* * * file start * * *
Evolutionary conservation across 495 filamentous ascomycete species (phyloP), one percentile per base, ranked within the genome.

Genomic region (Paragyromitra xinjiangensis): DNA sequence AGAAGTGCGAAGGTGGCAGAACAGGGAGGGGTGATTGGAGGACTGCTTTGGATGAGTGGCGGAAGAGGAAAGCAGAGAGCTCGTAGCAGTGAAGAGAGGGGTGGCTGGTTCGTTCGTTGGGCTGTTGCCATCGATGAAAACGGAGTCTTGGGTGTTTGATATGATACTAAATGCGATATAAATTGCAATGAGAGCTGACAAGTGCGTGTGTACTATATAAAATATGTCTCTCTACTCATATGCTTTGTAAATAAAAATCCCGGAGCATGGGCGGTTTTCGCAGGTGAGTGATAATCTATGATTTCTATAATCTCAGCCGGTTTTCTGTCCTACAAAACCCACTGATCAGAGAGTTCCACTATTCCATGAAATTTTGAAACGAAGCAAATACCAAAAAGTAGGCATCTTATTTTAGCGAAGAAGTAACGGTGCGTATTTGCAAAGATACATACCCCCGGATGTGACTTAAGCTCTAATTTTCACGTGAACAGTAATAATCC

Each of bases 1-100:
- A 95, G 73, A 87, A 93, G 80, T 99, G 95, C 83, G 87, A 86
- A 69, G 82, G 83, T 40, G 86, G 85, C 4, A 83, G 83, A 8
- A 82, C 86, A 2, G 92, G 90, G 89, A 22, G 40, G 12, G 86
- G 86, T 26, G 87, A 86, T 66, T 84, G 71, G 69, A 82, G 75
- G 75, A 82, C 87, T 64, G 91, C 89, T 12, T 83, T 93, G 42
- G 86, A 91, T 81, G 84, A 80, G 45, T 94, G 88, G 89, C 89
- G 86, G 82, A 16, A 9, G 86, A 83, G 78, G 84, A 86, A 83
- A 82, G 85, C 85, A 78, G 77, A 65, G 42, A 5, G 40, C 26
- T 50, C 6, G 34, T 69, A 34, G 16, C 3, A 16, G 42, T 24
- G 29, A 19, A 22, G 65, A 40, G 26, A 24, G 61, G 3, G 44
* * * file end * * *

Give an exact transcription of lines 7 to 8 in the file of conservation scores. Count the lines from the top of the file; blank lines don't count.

- G 86, T 26, G 87, A 86, T 66, T 84, G 71, G 69, A 82, G 75
- G 75, A 82, C 87, T 64, G 91, C 89, T 12, T 83, T 93, G 42